On the first, third and fourth Sunday this June, Robert Coleman brings us on a soundwalk of the River Dodder. He previews the series here
The idea for the River Dodder Soundwalk came about during the Covid lockdowns. In the summer of 2020, I moved back home to Rathfarnham in South Dublin after living in The Hague for 3 years.
Like many other locals in the area, my walks along the Dodder became part of my daily routine. It helped me to disconnect from the stresses of the news and connect to something which felt much deeper. Walking the river brought me a solace, but also a curiosity about the river and everything around it - its wildlife, all these places it flows through and their histories.
In my work as a composer leading up to this, I had been developing more ideas around outdoor site-specific work and sound art and so I felt the seed of something germinating. Luckily around this time South Dublin Arts Office had put out a special call to support specific lockdown projects and this was the push I needed in putting the River Dodder Soundwalk into motion.
The process was quite different for me compared to a lot of my other work, as it involved less time writing music and more time reading and learning about the area and getting out and doing field-recording. This was an approach I really enjoyed and since then has become central to my practice. It's impossible for me now to think about a project without thinking about its context - the place in which it happens, the people that are involved and crucially the ecology and our relationship with the wildlife in the area. I explore all of this through sound as everything here leaves its traces in the soundscape for us to hear if we take the time to listen.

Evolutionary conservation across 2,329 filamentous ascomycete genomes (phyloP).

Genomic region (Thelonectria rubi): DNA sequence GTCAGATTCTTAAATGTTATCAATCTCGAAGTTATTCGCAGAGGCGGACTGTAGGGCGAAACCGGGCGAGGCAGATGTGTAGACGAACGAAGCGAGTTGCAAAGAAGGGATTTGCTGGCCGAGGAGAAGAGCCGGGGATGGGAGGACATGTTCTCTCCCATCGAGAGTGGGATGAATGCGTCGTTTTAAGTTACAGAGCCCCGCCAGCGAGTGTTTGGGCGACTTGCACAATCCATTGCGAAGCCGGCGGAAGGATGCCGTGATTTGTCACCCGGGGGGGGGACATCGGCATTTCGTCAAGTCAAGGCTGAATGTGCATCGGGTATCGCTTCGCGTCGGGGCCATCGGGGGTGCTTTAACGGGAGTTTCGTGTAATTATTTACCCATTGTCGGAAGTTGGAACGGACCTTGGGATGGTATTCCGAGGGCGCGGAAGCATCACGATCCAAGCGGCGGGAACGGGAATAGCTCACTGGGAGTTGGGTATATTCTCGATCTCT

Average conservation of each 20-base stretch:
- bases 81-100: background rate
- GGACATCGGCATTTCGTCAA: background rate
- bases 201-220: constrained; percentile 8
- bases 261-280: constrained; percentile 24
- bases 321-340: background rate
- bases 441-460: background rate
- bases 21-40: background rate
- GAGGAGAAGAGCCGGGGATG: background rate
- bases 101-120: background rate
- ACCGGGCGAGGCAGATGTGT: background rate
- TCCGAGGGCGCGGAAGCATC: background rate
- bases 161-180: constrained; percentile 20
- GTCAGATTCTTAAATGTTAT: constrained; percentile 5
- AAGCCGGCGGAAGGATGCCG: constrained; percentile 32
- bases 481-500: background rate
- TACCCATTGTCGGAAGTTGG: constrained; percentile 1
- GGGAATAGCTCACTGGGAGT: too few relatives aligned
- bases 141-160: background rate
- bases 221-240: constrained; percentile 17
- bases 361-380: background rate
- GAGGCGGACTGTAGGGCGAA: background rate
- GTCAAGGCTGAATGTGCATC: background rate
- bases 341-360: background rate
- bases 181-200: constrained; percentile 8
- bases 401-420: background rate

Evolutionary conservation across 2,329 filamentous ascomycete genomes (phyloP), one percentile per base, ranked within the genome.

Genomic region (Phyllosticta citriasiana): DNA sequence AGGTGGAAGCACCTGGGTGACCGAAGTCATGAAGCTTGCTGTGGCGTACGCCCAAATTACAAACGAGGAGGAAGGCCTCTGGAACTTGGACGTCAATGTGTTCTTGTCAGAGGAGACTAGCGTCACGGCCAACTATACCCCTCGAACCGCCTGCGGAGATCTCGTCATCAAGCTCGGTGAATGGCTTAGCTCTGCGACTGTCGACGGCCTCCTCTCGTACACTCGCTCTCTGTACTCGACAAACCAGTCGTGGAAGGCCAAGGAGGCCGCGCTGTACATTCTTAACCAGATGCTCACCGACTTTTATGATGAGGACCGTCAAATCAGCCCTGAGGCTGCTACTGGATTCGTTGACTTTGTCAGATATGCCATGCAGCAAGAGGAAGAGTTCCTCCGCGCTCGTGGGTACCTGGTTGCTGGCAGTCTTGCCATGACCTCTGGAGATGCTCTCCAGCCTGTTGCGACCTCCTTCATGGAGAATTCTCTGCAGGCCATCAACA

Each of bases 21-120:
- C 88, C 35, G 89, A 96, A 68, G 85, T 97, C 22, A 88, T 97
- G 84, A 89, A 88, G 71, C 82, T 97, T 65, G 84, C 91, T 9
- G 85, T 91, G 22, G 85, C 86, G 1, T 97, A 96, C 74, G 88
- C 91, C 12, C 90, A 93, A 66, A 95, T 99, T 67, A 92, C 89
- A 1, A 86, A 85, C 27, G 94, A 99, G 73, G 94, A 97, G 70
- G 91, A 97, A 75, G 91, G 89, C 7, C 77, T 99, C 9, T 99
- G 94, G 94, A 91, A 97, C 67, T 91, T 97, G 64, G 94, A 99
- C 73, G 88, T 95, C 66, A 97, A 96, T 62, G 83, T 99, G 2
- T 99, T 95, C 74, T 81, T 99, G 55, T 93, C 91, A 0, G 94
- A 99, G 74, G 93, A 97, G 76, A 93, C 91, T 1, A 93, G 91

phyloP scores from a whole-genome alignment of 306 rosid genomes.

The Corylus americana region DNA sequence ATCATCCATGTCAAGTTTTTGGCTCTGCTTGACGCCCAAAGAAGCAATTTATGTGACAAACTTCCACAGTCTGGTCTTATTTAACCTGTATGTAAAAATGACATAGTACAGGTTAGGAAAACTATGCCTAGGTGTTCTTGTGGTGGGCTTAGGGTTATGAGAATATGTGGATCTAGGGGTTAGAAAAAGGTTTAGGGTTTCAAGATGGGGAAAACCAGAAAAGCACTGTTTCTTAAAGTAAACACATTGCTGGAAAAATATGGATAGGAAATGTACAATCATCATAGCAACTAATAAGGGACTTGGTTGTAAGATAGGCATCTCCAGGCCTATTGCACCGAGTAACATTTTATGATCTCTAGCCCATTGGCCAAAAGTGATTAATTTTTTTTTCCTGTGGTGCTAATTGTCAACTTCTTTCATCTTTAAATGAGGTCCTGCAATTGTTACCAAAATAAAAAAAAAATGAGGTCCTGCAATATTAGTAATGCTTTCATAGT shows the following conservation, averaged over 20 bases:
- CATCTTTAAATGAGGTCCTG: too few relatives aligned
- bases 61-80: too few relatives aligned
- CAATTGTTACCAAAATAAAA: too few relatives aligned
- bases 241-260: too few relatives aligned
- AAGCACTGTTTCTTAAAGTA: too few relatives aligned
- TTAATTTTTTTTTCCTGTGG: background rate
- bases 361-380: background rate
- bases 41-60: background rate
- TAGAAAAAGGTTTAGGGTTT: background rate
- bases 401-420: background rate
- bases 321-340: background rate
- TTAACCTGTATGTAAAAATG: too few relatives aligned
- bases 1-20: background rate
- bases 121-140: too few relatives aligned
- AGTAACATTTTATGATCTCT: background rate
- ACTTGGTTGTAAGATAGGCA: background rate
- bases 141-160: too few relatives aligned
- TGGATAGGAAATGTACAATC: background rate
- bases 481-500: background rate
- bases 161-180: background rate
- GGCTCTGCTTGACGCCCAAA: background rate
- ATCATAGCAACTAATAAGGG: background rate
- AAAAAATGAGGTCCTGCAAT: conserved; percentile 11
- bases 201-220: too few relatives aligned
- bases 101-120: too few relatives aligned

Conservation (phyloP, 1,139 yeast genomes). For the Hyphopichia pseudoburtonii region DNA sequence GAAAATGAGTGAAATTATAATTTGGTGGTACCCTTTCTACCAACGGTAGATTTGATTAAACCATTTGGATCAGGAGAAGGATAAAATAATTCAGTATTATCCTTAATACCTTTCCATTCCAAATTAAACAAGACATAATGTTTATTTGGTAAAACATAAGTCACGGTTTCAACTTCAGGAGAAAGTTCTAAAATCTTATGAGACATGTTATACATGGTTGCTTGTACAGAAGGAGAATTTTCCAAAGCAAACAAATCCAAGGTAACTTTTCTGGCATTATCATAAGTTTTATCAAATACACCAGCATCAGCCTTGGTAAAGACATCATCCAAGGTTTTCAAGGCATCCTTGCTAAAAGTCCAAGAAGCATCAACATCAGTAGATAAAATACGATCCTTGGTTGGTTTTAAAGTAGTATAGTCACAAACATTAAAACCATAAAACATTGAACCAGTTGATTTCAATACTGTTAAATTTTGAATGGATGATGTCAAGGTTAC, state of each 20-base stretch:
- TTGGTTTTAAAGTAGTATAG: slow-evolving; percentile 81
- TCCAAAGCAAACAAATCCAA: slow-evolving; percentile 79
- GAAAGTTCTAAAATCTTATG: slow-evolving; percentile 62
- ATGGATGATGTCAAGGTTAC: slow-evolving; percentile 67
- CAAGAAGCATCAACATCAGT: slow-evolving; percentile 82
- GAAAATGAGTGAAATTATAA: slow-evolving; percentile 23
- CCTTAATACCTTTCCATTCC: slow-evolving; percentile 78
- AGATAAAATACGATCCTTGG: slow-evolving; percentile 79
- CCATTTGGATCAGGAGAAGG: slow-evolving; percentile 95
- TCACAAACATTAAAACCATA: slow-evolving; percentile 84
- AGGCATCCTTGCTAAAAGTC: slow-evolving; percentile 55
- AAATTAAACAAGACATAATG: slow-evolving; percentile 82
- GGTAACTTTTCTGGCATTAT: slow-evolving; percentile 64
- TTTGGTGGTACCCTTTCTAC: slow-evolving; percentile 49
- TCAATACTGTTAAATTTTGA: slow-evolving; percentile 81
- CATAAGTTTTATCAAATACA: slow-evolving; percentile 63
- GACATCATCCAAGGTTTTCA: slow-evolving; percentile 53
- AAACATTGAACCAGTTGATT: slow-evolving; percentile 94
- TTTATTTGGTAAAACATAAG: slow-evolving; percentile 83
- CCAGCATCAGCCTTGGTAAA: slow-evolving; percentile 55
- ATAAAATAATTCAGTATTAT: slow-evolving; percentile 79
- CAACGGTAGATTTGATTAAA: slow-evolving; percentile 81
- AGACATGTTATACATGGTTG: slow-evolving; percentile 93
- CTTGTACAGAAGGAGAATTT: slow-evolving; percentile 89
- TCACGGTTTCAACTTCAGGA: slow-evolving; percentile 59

I was fascinated to hear about the Mills of the Dodder that were a mark of a once thriving industry. In 1844 there were 28 mills relying on the water from the Dodder beginning at Oldbawn with many more on other rivers in the area too such as the Owendoher. These days only remnants remain, such as the many weirs you encounter along the Dodder’s course. One of the most interesting facts for me was to learn how the flow of the Dodder was controlled up at the Bohernabreena reservoir. On Sundays when the mills were closed the river’s flow would be reduced to allow water reserves to collect. This highlights the human relationship with nature and how in many cases it has become impossible to distinguish where our manmade world ends, and nature begins.
For me this dichotomy is everywhere and a constant subject of my work. When we start to learn more about the biodiversity crisis, we can see how human activity has shaped it all and has led us to our current situation.
I hope the River Dodder Soundwalk can be a small reminder to listen to our surroundings when we are out and about. Listening brings an understanding, and that’s where a more responsible relationship with nature begins.
The River Dodder Soundwalk will be broadcast on the Lyric Feature on Sunday 4th, 18th and 25th of June at 6 pm.